— History of the English People, Volume I (of 8) - Early England, 449-1071; Foreign Kings, 1071-1204; The Charter, 1204-1216 • John Richard Green

... passe on, Time: to after-worlds tell this, Tell truelie, Time, what in thy time hath beene, That they may tel more worlds what Time hath seene, And heauen may ioy to think on past worlds blisse. Heere make a Period, Time, and saie for mee, She was the like that neuer ...
— Minor Poems of Michael Drayton • Michael Drayton

... friends again at a subsequent period. Brougham has been always throwing off and whistling ...
— The Greville Memoirs (Second Part) - A Journal of the Reign of Queen Victoria from 1837 to 1852 - (Volume 1 of 3) • Charles C. F. Greville

... while, on the other, was the curious fact that no such island—not even a rock, or indeed shoal water—appeared on the chart in the position indicated. This circumstance, coupled with my knowledge of the imperfect character of the instruments in use by navigators of the period at which the cryptogram had been written, caused me now to experience no little curiosity and anxiety as to what the approaching daylight ...
— The Cruise of the "Esmeralda" • Harry Collingwood

... the public, the Senor's journal, fragmentary throughout, is especially meagre concerning the incidents of travel between the capital of Vera Paz and Santa Cruz del Quiche. At this period he appears to have left the task of recording them almost entirely to his two friends, whose memoranda, in all probability, are forever lost. Some of those incidents appear, even from his brief minutes of them, to have ...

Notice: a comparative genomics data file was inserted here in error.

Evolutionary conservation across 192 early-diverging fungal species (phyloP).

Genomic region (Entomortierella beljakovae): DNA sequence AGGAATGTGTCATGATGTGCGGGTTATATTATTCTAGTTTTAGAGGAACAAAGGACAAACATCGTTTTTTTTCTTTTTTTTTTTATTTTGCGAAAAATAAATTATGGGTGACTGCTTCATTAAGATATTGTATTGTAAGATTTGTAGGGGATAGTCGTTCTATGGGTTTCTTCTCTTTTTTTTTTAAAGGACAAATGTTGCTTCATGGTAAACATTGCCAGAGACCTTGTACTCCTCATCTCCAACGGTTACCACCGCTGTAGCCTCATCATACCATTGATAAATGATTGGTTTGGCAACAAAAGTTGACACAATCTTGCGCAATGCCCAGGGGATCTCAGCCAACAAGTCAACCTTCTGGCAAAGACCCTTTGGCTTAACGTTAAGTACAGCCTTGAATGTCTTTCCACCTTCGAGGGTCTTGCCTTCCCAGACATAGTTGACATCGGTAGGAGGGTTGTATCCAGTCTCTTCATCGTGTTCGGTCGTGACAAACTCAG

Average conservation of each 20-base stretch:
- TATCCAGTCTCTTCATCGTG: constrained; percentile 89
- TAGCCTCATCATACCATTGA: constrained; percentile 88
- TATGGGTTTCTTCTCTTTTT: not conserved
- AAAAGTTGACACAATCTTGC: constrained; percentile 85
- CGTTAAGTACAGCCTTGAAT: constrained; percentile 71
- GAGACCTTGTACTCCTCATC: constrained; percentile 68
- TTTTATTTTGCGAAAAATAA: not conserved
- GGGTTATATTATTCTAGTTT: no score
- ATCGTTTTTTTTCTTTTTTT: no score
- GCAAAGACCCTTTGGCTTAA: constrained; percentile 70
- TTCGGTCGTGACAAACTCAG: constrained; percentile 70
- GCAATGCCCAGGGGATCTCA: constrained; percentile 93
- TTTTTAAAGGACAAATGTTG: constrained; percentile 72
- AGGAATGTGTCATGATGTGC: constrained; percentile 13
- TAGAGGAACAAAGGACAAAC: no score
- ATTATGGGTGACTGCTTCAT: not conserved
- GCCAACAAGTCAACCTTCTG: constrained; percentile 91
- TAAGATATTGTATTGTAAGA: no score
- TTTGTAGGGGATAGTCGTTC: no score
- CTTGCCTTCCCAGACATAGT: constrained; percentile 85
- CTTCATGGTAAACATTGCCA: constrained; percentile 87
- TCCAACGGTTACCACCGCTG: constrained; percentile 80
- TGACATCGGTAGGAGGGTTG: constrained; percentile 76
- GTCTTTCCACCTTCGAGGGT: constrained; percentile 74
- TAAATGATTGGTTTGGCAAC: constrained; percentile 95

— Memoir of an Eventful Expedition in Central America • Pedro Velasquez

... from the nest when they are fully fledged, except possibly in the case of some of the swallows and of the eagle. The young of all our more common birds leave the nest of their own motion, stimulated probably by the calls of the parents, and in some cases by the withholding of food for a longer period than usual. ...
— The Writings of John Burroughs • John Burroughs

... Duncan by his first wife, a Norse woman (Duncan being then a hostage at the English Court, who was backed by William Rufus); and thirdly, Malcolm's eldest son by Margaret, Eadmund, the favourite with the anglicised south of the country. Donald Ban, after a brief period of power, was driven out by Duncan (1094); Duncan was then slain by the Celts (1094). Donald was next restored, north of Forth, Eadmund ruling in the south, but was dispossessed and blinded by Malcolm's son Eadgar, who reigned for ten years (1097-1107), while Eadmund died in an English cloister. ...
— A Short History of Scotland • Andrew Lang

... silence varied considerably in different Orders, but in all, except the very strict, nuns were at liberty to converse during some period ...
— In Convent Walls - The Story of the Despensers • Emily Sarah Holt

... family remained holed up in the winter den and not been tempted out by mild weather to break the long fast, probably the desire for food would have remained dormant, but the taste of food awakened appetite, and exercise sharpened it and created insistent necessity for its satisfaction. The normal period of hibernation having passed, dreams were no longer acceptable substitutes for dinner. So the hungry, worrying cubs would not let their dam sleep, and she soon became as ravenous as ...
— Bears I Have Met—and Others • Allen Kelly

... use of the 35th Street pier for the disposal of material required that the mode of transportation should be by dump-wagons drawn by horses, the plant in use by the contractor during that period necessarily differed in many respects from what it was later, when Pier No. 72 was available. Therefore, the nature of the plant during each period will be stated. The plant for each period will be ...
— Transactions of the American Society of Civil Engineers, vol. LXVIII, Sept. 1910 - The Site of the Terminal Station. Paper No. 1157 • George C. Clarke